Enforcement of IPRs

Costa Rica implemented the procedural requirements of TRIPs, at the national level on October, 2000 with the passing of Law 8039 “Procedures on enforcement of Intellectual Property Rights”.

Administrative measures are limited to Unfair Competition based infringements, border measures through Custom Authorities, and seizure procedures by the Ministry of Health.

Civil procedures can be initiated by the right holder(s), licensee(s) and association(s). The judicial authorities can:

  1. order injunctions
  2. request the opposing party to produce evidence under its control
  3. order the infringer to pay the right holder(s) adequate damage compensation, including the right holder(s) expenses, which may include appropriate attorney's fees; damage compensation may be estimated on the base of recovery of profits, benefits lost by the right holder, or payment of pre-established damages
  4. order the disposal outside the channels of commerce of infringing goods,  materials and implements used in the creation of the infringing goods

The criminal action arising from IP offenses is a public right to action by private application, however the authorities have the right to investigate, preserve evidence and seize ex officio.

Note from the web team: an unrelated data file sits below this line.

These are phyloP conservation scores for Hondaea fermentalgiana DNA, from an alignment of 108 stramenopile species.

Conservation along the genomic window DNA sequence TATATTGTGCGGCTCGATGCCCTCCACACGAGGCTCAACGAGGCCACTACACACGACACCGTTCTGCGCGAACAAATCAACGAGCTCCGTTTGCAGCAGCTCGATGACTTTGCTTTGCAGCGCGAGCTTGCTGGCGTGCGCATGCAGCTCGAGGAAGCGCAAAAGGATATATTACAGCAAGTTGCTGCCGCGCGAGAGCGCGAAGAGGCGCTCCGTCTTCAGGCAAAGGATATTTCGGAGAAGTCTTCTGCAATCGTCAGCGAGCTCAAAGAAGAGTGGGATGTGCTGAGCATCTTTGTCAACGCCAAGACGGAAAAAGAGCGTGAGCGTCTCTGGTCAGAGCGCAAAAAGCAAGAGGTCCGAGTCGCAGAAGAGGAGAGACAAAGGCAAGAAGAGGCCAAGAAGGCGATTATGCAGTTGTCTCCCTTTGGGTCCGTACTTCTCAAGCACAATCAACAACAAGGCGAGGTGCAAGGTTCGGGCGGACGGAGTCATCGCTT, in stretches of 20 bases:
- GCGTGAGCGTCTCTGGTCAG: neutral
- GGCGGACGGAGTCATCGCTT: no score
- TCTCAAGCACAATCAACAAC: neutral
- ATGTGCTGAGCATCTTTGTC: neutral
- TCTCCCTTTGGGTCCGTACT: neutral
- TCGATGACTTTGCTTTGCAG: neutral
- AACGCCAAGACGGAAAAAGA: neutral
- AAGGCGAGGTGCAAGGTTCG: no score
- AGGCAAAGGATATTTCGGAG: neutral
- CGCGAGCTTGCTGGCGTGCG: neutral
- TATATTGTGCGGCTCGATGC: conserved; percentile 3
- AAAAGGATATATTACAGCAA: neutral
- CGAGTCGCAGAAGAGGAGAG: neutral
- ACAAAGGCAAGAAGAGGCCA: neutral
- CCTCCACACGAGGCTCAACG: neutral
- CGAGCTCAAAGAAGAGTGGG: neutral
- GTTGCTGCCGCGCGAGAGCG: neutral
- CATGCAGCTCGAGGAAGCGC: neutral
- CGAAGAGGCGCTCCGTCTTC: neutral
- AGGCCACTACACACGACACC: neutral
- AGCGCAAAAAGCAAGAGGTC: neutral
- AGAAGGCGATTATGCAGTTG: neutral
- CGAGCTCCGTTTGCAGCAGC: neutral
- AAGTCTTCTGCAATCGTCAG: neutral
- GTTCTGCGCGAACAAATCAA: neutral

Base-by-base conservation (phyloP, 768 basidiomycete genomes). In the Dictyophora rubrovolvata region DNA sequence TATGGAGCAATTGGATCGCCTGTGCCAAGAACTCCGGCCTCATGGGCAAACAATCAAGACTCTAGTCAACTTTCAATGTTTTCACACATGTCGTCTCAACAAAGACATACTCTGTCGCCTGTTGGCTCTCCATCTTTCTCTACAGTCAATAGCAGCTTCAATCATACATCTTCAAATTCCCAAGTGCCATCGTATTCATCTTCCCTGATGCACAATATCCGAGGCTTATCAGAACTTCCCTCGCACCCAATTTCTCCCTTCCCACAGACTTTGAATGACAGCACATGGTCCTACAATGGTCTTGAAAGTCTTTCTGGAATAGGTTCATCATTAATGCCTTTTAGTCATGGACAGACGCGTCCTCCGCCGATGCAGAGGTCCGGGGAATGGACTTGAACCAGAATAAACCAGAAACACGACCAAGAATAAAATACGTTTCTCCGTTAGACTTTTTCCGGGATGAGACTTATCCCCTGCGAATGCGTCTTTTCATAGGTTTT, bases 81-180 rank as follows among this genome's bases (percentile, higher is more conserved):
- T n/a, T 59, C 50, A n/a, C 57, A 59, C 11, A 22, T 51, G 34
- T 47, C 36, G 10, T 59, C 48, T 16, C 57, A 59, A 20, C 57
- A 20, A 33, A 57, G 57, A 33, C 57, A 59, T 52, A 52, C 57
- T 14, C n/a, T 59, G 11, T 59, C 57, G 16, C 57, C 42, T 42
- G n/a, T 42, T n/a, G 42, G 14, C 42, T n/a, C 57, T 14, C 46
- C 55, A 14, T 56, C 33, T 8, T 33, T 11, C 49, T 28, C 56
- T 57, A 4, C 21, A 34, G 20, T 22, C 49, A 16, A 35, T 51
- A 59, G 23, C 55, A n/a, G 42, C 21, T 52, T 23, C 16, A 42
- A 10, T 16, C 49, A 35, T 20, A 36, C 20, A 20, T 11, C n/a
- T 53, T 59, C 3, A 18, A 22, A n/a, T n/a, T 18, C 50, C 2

Data privacy

Costa Rica, as almost all other Latin-American countries, follows the European model on Data Privacy, designed to protect natural persons´ fundamental rights and freedoms, and in particular their right to the protection of personal data and privacy. Consequently, our legislation will mostly favor the data subject, and will impose active obligations, both to data processors and data controllers.

Costa Rica´s applicable Law regarding data protection are Law N° 8968 “Protection of Individuals with regards to the Processing of Personal Data, and Executive Decree N° 37554-JP, modified by Executive Decree N° 40008-JP; collectively known as “Data Protection Law”.

The Data Protection Law defines personal data as any information concerning an identified or an identifiable person.  The Law applies equally to computer-processed data or hard-copy paper files and records.

The personal data categories are:

The main lawful basis for processing personal data is informed consent, defined as the data subject’s free, specific, informed, unequivocal (requires an affirmative action), and individual consent, collected either in hard copy or by electronic means.

Consent is not required when: